1 ¾ stars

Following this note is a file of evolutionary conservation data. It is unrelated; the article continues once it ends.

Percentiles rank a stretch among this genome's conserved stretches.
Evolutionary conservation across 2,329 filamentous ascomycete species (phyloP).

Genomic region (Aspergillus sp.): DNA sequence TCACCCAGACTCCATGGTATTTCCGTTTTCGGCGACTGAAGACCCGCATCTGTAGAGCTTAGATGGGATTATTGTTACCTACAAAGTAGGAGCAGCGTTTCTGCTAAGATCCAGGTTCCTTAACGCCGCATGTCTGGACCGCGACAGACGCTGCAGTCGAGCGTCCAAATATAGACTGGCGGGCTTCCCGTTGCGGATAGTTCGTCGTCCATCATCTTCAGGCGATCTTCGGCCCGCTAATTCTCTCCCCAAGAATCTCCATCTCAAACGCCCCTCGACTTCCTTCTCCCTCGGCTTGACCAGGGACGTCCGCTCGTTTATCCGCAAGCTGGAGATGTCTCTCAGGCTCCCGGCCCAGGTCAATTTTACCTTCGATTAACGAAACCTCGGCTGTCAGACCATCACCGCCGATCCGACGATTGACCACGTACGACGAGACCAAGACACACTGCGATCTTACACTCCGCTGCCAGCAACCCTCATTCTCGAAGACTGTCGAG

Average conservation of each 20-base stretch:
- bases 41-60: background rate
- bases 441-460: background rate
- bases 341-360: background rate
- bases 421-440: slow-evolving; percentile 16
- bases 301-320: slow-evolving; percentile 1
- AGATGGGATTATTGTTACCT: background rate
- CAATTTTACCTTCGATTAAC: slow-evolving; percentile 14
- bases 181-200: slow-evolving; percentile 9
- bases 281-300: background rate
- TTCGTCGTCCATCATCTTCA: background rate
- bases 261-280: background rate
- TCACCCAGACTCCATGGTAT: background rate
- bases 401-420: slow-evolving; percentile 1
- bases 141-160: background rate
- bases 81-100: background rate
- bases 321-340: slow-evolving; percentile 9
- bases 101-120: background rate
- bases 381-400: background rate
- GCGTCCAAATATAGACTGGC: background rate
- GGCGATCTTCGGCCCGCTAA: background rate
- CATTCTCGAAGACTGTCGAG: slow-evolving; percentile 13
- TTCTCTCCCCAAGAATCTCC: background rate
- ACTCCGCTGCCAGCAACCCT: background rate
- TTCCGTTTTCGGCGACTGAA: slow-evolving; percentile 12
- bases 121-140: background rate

THE TWO COUSINS WERE spending the afternoon together. The basement of the house was their domain. Medium dark, wood paneled walls with thick industrial carpeting on the floor would hopefully contain the noise the two boys would make; at least that is what the other relatives were hoping. One cousin turned on his music player while the other one was looking over the stack of games that had been shoved into a bookcase. Agreeing on one board game, they spread the game pieces onto the floor. After fighting over the same game piece to represent each one’s team and getting the rest of the pieces in place on the game board, the visiting cousin asked if there was anything to eat. They walked upstairs into the kitchen; one boy went to the refrigerator, the other to the pantry. Out of all the different foods in the pantry the young boy chose a loaf of white bread. THROUGHOUT THE GAME WHILE one boy had long finished his food, the other cousin continued to work on the loaf of bread. He would take a slice of bread, fold it in half and eat only the inside white bread part first; this way, he would just have the square outline left made entirely of crust to savor last. As the game continued the loaf of bread kept decreasing in length. Slice after slice would eventually disappear into his mouth with him giving little thought to it, except for the comfort he felt while eating it. By the end of the game the entire loaf was gone. The other cousin laughed when he saw the empty bread bag. He kept saying, “An entire loaf of bread, you ate an entire loaf of bread.” The other boy sheepishly asked his cousin not to tell his mother about it. The boy agreed and told his cousin they would have to hide the bag. Back into the kitchen they went to look for something to hide the bread packaging. Inside the garbage can was a greasy paper bag from a fast food restaurant; it was the perfect place to shove the bag in. Ever since that day the one cousin would always bring up that loaf of bread when the two got together; as the two aged it seemed that was going to be the only thing the other cousin would remember about him. The same could easily be said for the president and his war in this biographical drama. WITH THE NATION IN shock from the assassination of John F. Kennedy, played by Jeffrey Donovan (Hitch, Burn Notice-TV); Vice President Lyndon Baines Johnson, played by Woody Harrelson (Lost in London, War for the Planet of the Apes), found himself thrown into a divided White House. With Jennifer Jason Leigh (The Hateful Eight, The Moment), as Lady Bird Johnson, and Michael Stahl-David (In Your Eyes, Cloverfield) as Robert F. Kennedy; this film starts with the time period just prior to the Kennedy election. Woody did his best as Lyndon to the point he overshadowed everyone else. Granted Lyndon was a colorful character but what I found missing in this story was the nitty gritty parts; everything seemed even keeled. I felt there could have been more intensity and tension because pretty much throughout the picture I was not totally convinced with the action in the scenes. The historical aspect was what attracted me and I am sure, like many other people, I only knew Lyndon as the war president. He actually did much more to be remembered by.